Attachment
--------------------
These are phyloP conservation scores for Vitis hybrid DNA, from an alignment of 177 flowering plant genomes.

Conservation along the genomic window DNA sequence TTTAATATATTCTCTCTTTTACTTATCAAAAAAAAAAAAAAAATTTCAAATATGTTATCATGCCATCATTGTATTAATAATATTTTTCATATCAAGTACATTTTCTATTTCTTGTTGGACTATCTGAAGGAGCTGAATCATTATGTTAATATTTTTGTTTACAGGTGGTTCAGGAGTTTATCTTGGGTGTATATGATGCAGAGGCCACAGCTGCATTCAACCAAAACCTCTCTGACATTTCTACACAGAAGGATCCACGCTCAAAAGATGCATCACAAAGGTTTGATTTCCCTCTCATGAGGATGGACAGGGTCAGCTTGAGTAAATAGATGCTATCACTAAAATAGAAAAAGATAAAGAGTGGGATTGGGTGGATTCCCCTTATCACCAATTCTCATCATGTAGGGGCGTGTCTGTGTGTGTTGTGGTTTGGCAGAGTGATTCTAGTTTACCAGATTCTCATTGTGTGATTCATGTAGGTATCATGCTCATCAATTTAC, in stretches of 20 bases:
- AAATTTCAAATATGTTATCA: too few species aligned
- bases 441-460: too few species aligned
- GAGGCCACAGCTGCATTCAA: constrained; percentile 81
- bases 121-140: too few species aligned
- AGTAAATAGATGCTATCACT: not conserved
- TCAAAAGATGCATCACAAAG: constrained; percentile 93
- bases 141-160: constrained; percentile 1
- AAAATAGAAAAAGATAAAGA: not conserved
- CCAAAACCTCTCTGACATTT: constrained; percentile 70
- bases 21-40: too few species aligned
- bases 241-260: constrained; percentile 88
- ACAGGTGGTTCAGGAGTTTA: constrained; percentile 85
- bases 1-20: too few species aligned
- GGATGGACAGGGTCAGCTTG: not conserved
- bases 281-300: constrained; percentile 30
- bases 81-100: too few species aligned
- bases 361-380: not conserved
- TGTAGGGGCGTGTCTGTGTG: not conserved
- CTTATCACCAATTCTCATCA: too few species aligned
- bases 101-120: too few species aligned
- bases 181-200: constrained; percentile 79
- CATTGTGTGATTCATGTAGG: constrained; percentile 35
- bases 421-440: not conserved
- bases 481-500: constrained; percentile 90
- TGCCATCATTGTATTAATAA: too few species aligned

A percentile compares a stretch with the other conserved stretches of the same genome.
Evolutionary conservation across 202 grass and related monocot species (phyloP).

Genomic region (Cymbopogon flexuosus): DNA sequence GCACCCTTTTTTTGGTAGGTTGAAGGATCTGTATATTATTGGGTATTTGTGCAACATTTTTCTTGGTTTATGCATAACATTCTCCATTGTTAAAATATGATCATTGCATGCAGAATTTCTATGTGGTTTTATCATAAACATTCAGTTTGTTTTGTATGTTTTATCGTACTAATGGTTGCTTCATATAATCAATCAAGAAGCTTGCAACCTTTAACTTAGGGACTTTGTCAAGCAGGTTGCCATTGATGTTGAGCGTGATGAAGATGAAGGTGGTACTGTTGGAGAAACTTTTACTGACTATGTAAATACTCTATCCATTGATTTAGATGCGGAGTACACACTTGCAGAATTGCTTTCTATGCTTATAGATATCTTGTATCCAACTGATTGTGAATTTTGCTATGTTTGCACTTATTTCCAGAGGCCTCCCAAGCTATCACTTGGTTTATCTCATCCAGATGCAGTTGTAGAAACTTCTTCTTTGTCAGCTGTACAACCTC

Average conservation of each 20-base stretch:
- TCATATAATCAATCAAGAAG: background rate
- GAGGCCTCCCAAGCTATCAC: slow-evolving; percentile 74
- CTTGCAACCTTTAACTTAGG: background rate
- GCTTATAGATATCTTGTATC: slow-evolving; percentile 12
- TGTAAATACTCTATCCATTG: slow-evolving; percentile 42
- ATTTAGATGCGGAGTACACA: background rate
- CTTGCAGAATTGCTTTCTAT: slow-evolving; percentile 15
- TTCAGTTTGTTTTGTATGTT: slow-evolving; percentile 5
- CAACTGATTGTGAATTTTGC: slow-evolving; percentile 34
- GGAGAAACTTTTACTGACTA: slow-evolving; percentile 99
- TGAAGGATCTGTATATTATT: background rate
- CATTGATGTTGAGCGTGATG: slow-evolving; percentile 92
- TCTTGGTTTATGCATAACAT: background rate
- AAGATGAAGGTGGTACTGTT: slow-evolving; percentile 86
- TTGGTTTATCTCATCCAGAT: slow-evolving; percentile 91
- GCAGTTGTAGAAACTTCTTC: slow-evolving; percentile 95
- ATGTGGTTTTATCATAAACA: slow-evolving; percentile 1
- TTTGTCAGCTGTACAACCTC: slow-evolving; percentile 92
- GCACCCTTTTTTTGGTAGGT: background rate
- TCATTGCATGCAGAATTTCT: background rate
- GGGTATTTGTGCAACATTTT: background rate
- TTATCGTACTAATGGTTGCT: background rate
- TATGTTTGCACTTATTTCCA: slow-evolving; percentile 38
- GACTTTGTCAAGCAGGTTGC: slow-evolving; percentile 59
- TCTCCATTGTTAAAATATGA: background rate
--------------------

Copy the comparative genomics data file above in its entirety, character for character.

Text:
These are phyloP conservation scores for Vitis hybrid DNA, from an alignment of 177 flowering plant genomes.

Conservation along the genomic window DNA sequence TTTAATATATTCTCTCTTTTACTTATCAAAAAAAAAAAAAAAATTTCAAATATGTTATCATGCCATCATTGTATTAATAATATTTTTCATATCAAGTACATTTTCTATTTCTTGTTGGACTATCTGAAGGAGCTGAATCATTATGTTAATATTTTTGTTTACAGGTGGTTCAGGAGTTTATCTTGGGTGTATATGATGCAGAGGCCACAGCTGCATTCAACCAAAACCTCTCTGACATTTCTACACAGAAGGATCCACGCTCAAAAGATGCATCACAAAGGTTTGATTTCCCTCTCATGAGGATGGACAGGGTCAGCTTGAGTAAATAGATGCTATCACTAAAATAGAAAAAGATAAAGAGTGGGATTGGGTGGATTCCCCTTATCACCAATTCTCATCATGTAGGGGCGTGTCTGTGTGTGTTGTGGTTTGGCAGAGTGATTCTAGTTTACCAGATTCTCATTGTGTGATTCATGTAGGTATCATGCTCATCAATTTAC, in stretches of 20 bases:
- AAATTTCAAATATGTTATCA: too few species aligned
- bases 441-460: too few species aligned
- GAGGCCACAGCTGCATTCAA: constrained; percentile 81
- bases 121-140: too few species aligned
- AGTAAATAGATGCTATCACT: not conserved
- TCAAAAGATGCATCACAAAG: constrained; percentile 93
- bases 141-160: constrained; percentile 1
- AAAATAGAAAAAGATAAAGA: not conserved
- CCAAAACCTCTCTGACATTT: constrained; percentile 70
- bases 21-40: too few species aligned
- bases 241-260: constrained; percentile 88
- ACAGGTGGTTCAGGAGTTTA: constrained; percentile 85
- bases 1-20: too few species aligned
- GGATGGACAGGGTCAGCTTG: not conserved
- bases 281-300: constrained; percentile 30
- bases 81-100: too few species aligned
- bases 361-380: not conserved
- TGTAGGGGCGTGTCTGTGTG: not conserved
- CTTATCACCAATTCTCATCA: too few species aligned
- bases 101-120: too few species aligned
- bases 181-200: constrained; percentile 79
- CATTGTGTGATTCATGTAGG: constrained; percentile 35
- bases 421-440: not conserved
- bases 481-500: constrained; percentile 90
- TGCCATCATTGTATTAATAA: too few species aligned

A percentile compares a stretch with the other conserved stretches of the same genome.
Evolutionary conservation across 202 grass and related monocot species (phyloP).

Genomic region (Cymbopogon flexuosus): DNA sequence GCACCCTTTTTTTGGTAGGTTGAAGGATCTGTATATTATTGGGTATTTGTGCAACATTTTTCTTGGTTTATGCATAACATTCTCCATTGTTAAAATATGATCATTGCATGCAGAATTTCTATGTGGTTTTATCATAAACATTCAGTTTGTTTTGTATGTTTTATCGTACTAATGGTTGCTTCATATAATCAATCAAGAAGCTTGCAACCTTTAACTTAGGGACTTTGTCAAGCAGGTTGCCATTGATGTTGAGCGTGATGAAGATGAAGGTGGTACTGTTGGAGAAACTTTTACTGACTATGTAAATACTCTATCCATTGATTTAGATGCGGAGTACACACTTGCAGAATTGCTTTCTATGCTTATAGATATCTTGTATCCAACTGATTGTGAATTTTGCTATGTTTGCACTTATTTCCAGAGGCCTCCCAAGCTATCACTTGGTTTATCTCATCCAGATGCAGTTGTAGAAACTTCTTCTTTGTCAGCTGTACAACCTC

Average conservation of each 20-base stretch:
- TCATATAATCAATCAAGAAG: background rate
- GAGGCCTCCCAAGCTATCAC: slow-evolving; percentile 74
- CTTGCAACCTTTAACTTAGG: background rate
- GCTTATAGATATCTTGTATC: slow-evolving; percentile 12
- TGTAAATACTCTATCCATTG: slow-evolving; percentile 42
- ATTTAGATGCGGAGTACACA: background rate
- CTTGCAGAATTGCTTTCTAT: slow-evolving; percentile 15
- TTCAGTTTGTTTTGTATGTT: slow-evolving; percentile 5
- CAACTGATTGTGAATTTTGC: slow-evolving; percentile 34
- GGAGAAACTTTTACTGACTA: slow-evolving; percentile 99
- TGAAGGATCTGTATATTATT: background rate
- CATTGATGTTGAGCGTGATG: slow-evolving; percentile 92
- TCTTGGTTTATGCATAACAT: background rate
- AAGATGAAGGTGGTACTGTT: slow-evolving; percentile 86
- TTGGTTTATCTCATCCAGAT: slow-evolving; percentile 91
- GCAGTTGTAGAAACTTCTTC: slow-evolving; percentile 95
- ATGTGGTTTTATCATAAACA: slow-evolving; percentile 1
- TTTGTCAGCTGTACAACCTC: slow-evolving; percentile 92
- GCACCCTTTTTTTGGTAGGT: background rate
- TCATTGCATGCAGAATTTCT: background rate
- GGGTATTTGTGCAACATTTT: background rate
- TTATCGTACTAATGGTTGCT: background rate
- TATGTTTGCACTTATTTCCA: slow-evolving; percentile 38
- GACTTTGTCAAGCAGGTTGC: slow-evolving; percentile 59
- TCTCCATTGTTAAAATATGA: background rate